It seems the time has come for Congress to impede on the rights of everyone who uses the internet once again. Whether it be net neutrality or something a bit more sinister, the government wants to watch our Internet behaviors and unleash them to the highest bidder. The greatest thing that big data has to offer our higher powers is the ability to know how we operate and what we want on a day-to-day basis so that they can ultimately control us.
So perhaps that’s a little morbid, but the deregulation of the internet has been a hot topic in this class and its been a hot topic in the world as a whole as we enter into this new age of men trying to keep the next generation at bay. Allowing our search histories to be sold to companies for advertising or other nefarious things isn’t going to change the fact that majority of people aren’t going to notice the rug being sold out from under them. Maybe they will notice and take action against their representatives? Who knows. It seems we’re in the wild west of tech when we should have moved beyond that, been smarter than that by now, but maybe we’ll just have to keep waiting for that dystopian future we were promised back in the 1960’s until it’s sold back to us through our own data.
In its final days of exisitence on servers around the web, where oh where does social media go to die?
Think of the various sites you’ve signed up for over the years and how many of them you actually access now. There’s most likely a ton of sites which have fallen from grace and are decaying on the internet or have shuttered completely. Think about all the information, time and effort you put into those sites. Let’s take MySpace for example, and a great example it is.
When MySpace was in its boom phase, somewhere around 2006, everyone was on the site. Music was discovered there, and musicians were signed from MySpace. My previous employer found new talent on MySpace and published some of their work. It was THE place to be. But then, something changed. Suddenly interest started to fade as the corporate entities began valuing the massive amount of data available. And the die-off began.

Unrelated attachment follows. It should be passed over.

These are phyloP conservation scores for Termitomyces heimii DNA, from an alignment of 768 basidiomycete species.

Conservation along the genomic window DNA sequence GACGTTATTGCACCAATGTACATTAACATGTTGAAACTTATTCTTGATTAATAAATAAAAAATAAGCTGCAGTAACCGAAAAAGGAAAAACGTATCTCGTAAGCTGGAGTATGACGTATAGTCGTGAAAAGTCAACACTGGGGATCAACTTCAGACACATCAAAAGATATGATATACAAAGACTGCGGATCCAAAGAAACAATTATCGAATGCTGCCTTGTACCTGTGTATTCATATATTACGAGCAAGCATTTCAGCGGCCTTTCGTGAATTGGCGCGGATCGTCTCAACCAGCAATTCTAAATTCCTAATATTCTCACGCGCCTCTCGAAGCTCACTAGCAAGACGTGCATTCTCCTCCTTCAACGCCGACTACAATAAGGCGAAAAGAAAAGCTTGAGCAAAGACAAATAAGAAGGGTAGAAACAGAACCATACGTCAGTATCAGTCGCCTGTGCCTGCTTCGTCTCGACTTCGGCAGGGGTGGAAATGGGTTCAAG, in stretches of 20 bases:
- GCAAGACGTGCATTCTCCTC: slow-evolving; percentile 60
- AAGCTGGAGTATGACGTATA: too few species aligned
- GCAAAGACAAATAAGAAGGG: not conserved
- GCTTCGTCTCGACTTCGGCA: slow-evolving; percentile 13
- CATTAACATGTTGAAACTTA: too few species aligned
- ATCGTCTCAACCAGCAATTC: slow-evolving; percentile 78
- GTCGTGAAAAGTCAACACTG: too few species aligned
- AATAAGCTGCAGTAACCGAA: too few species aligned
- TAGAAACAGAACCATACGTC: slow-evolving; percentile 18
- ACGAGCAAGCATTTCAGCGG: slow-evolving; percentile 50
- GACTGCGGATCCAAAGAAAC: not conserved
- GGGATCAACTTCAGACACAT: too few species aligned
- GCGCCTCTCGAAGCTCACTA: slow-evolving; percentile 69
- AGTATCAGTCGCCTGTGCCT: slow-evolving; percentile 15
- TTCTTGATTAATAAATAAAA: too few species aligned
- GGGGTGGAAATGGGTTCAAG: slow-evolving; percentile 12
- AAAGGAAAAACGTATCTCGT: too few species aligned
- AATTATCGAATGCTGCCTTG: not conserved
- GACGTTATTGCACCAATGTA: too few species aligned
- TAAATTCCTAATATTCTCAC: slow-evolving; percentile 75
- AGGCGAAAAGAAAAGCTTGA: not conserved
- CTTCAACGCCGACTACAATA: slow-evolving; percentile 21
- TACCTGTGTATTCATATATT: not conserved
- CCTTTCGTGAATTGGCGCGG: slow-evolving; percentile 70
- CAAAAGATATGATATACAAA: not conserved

MySpace didn’t even make it to the point of optimizing for mobile because by the time News Corp purchased them, the interface had been changed, fans had been alienated, and the kids abandoned ship to Twitter. But even in death, all that data still lives on. Held in limbo by Justin Timberlake, waiting to either be closed or sold again to the highest bidder.
There’s a lot to be said about social media these days. Seems every morning there is a new catastrophe brought on by our own elected officials or by some outside force, even a force of nature. We become reactionary. We hide behind our screens. We see news pop up and depending on the social media options you use, you’ll either see more or less – but you’ll still have to face the social element of the media.
Those that are just focused on people meet and greet apps are prone to running into those that don’t share the same political opinion. Swipe left to avoid a potentially awkward encounter. Of course, in those apps like Coffee Meets Bagel or Soul Swipe you don’t have to dive as deep into the political sphere in your profile so you may chance an encounter with a new connection only to find out that they’ve drank the Kool-Aid of the opposing view. This assumes you actually meet in person and you don’t spend majority of the time texting back and forth.
So let’s take texting apps in into consideration. What if you actually had to talk to the majority of the people you were communicating with. Texting and emailing is very much the preferred comms method of the day, with apps like WhatsApp and WeChat simplifying the go-between, but does it actually make us more social? I’d argue that we’ve become much more anti-social because of social media these days. Sticking to characters and emojis rather than reaching out to call someone, or god forbid have a face to face conversation.
More and more social media apps will continue to pop-up, but the real question will be whether or not we will ever be able to have civilized discussions and debates ever again or if we’ll all succumb to the social media bubbles we exist in and leave face to face interaction to chance.